Some coves have small sandy beaches, but most of the coastline is covered in coral-rubble beaches.
The road that leads to Keoneʻōʻio Bay is narrow (one lane), and the last stretch of land is unpaved and riddled with sharp lava rock, even in the parking lot.
Hiking at La Perouse Bay
The hiking focus is on the south of La Perouse Bay along Maui’s most recent lava flow of Haleakala.
At the start, expect to pass by ruins of ancient Hawaiian structures. It’s essential to note that these hiking trails have been in use for hundreds of years. Hawaii locals have even set up homes in the Sharp a’a lava rock.
After passing the structures, some neat arches, and a small blowhole in the lava rock formation right next to the sea, you’ll catch a short break through a forested section. However, the rest of the hike navigates a crushed lava field.
Although this section is not nearly as rough as other lava trails, you’ll still need to be careful with your footing. If you venture off-trail for a better look, be extremely cautious as everything is razor-sharp and tends to shift unexpectedly. You should also wear hiking boots to protect your feet from hot lava rocks.
Watch out for the black and brown goats roaming around the structures and sometimes on the open lava field. Enjoy outstanding views the entire way and retrace your steps when you’ve had enough.
What Else Can You Do at La Perouse Bay?
Adventurous or experienced snorkelers will enjoy the ocean waves and reefs at La Perouse Bay. Morning is the best time to snorkel as that is when the currents are most calm. The low visibility also clears as you swim out, and you’ll enjoy seeing the large coral heads and schools of fish.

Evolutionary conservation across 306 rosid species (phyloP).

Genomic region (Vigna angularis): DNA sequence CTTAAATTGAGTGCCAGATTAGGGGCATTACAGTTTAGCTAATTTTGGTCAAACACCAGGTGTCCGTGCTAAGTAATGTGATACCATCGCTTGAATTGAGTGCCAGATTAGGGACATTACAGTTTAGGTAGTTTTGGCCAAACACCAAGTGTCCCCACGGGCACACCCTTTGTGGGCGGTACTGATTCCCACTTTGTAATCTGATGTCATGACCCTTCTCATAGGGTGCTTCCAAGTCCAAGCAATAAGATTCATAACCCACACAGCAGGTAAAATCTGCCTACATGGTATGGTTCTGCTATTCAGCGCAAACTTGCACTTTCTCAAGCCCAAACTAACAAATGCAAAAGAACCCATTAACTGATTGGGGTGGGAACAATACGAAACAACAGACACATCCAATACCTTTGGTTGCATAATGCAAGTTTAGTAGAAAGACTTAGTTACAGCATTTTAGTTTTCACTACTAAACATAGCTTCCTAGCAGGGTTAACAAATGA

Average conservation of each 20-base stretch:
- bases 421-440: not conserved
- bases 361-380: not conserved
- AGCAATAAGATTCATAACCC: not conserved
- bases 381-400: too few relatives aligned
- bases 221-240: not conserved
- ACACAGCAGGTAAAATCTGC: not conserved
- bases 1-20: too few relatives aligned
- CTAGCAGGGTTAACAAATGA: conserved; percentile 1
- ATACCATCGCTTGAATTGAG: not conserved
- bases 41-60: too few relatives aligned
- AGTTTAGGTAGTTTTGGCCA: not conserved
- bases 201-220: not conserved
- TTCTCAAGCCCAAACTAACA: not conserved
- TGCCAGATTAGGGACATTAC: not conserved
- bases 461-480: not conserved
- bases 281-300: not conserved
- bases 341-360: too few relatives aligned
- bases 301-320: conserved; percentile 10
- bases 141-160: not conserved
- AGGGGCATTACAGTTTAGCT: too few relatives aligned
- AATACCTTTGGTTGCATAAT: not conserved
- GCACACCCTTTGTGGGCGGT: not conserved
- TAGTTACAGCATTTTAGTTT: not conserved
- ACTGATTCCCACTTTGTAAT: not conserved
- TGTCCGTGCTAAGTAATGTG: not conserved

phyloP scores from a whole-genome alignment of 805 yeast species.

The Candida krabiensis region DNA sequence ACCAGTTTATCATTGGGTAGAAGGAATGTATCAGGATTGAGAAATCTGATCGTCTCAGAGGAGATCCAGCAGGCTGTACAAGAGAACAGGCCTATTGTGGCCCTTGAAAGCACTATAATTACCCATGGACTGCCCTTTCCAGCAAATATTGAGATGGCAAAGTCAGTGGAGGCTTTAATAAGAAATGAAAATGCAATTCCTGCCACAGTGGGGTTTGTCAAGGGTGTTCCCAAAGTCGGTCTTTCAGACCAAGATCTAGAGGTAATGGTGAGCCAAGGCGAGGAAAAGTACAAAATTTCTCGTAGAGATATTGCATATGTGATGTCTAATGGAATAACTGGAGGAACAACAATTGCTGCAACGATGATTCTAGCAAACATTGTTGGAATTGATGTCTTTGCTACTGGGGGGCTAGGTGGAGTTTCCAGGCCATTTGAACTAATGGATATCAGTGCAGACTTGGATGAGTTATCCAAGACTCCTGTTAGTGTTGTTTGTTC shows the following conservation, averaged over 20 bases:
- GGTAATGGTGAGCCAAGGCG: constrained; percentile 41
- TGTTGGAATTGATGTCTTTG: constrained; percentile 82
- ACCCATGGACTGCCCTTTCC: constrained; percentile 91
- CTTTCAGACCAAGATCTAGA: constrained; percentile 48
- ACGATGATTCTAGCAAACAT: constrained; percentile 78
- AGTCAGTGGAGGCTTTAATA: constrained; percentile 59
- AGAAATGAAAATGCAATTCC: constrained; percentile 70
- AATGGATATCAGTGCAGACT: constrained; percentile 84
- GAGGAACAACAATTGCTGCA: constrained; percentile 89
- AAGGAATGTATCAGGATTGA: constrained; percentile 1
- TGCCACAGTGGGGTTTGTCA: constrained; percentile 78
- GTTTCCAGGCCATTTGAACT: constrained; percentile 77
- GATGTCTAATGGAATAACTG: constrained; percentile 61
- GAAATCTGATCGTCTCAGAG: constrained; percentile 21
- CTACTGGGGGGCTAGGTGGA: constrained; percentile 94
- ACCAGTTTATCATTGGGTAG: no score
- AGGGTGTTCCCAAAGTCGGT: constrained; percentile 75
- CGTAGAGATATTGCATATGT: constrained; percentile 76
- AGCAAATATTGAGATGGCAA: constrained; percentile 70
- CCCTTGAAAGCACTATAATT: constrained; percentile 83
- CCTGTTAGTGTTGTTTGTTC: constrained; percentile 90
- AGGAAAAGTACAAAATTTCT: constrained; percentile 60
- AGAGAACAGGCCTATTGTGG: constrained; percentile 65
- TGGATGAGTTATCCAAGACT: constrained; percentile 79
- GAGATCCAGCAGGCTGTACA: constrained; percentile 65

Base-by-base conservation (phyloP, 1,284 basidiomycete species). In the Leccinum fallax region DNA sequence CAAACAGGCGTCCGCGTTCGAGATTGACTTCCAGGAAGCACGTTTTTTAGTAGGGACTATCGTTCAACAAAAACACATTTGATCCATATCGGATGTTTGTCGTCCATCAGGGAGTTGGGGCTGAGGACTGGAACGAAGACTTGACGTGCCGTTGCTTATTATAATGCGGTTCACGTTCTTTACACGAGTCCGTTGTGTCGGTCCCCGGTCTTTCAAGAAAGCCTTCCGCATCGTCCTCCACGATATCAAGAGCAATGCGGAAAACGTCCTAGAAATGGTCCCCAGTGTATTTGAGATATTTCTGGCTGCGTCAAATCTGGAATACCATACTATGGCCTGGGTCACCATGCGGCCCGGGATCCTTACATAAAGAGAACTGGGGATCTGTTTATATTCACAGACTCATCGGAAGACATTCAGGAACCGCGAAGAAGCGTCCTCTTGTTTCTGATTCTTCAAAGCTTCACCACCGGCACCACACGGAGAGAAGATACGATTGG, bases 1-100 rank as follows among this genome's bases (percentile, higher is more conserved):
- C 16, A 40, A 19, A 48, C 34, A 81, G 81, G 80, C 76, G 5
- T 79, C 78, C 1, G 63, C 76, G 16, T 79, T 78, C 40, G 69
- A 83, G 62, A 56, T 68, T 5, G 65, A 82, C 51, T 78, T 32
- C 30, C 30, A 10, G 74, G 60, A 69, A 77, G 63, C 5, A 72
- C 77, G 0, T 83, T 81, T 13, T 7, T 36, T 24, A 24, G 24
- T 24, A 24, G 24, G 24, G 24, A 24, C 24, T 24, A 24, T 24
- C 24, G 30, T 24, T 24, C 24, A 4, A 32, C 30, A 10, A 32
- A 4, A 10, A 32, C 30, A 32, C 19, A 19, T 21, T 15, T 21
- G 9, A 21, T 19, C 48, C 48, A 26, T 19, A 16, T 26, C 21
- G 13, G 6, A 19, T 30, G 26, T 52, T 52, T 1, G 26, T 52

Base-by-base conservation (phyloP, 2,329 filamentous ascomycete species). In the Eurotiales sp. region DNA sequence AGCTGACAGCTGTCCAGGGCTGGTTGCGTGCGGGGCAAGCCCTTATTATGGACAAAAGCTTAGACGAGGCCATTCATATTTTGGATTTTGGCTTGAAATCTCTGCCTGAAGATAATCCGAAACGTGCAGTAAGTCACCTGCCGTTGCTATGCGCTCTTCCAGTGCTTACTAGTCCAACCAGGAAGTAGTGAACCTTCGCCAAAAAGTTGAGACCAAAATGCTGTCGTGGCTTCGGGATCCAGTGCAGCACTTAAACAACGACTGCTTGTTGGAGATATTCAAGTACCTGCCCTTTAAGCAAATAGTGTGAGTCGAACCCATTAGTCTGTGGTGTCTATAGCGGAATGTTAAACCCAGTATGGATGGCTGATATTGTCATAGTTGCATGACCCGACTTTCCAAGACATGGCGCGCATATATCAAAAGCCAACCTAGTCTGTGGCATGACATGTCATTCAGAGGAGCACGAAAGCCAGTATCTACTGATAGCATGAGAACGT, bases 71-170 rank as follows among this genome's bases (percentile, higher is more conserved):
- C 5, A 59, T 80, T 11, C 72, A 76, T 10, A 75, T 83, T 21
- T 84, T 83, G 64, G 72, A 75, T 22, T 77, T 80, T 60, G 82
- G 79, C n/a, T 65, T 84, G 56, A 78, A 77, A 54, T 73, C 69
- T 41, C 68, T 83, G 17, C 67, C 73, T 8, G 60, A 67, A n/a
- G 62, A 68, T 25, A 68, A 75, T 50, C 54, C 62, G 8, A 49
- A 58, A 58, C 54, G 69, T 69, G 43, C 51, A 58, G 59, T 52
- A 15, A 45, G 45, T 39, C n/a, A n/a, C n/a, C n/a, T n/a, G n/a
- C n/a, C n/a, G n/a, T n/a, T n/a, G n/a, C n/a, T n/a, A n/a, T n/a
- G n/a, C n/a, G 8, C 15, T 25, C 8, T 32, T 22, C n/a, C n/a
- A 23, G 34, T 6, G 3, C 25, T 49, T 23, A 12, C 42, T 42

If in luck, you will see spinner dolphins in the ocean as you walk. Better still, if you go during whale season, you’ll see the famous humpback whales!
How Do You Get to La Perouse Bay?
It’s possible to go to La Perouse by road. If you’re coming from Kihei, take Pi’ilani Highway south to Wailea. Turn right on Wailea Iki Road and take a left to Wailea Alanui Road, which transforms into Makena Alanui Road. Once you see marker 5.5, be on the lookout for your final stop.
La Perouse Bay Maui should be at the end of this road at mile marker 7.
Parking at La Perouse Bay
When passing by the lava fields, you’ll eventually see a small parking lot. You can also turn right to head to a larger parking lot nearer the bay. However, the space is quite limited, so it’s best to get there early. It’s also advisable to wear sneakers or other protective footwear before leaving your car as the area is rocky.
Tips for Visiting La Perouse Bay
- Carry sturdy water shoes, snorkel gear, and a good camera.
- Carry snorkel gear to take advantage of the preserve.
- Ensure you apply sunscreen generously to protect your skin from sunburns.
Frequently Asked Questions
Let’s Go to La Perouse Bay!
La Perouse Bay is indeed picturesque; the lava rocks add to the beauty of the crystal clear water in the bay. It is a beautiful place to spend the day hiking and snorkeling and get the sensation of a desolated landscape. Check out different websites, including Maui tours, to reserve your spot when you’re ready to go.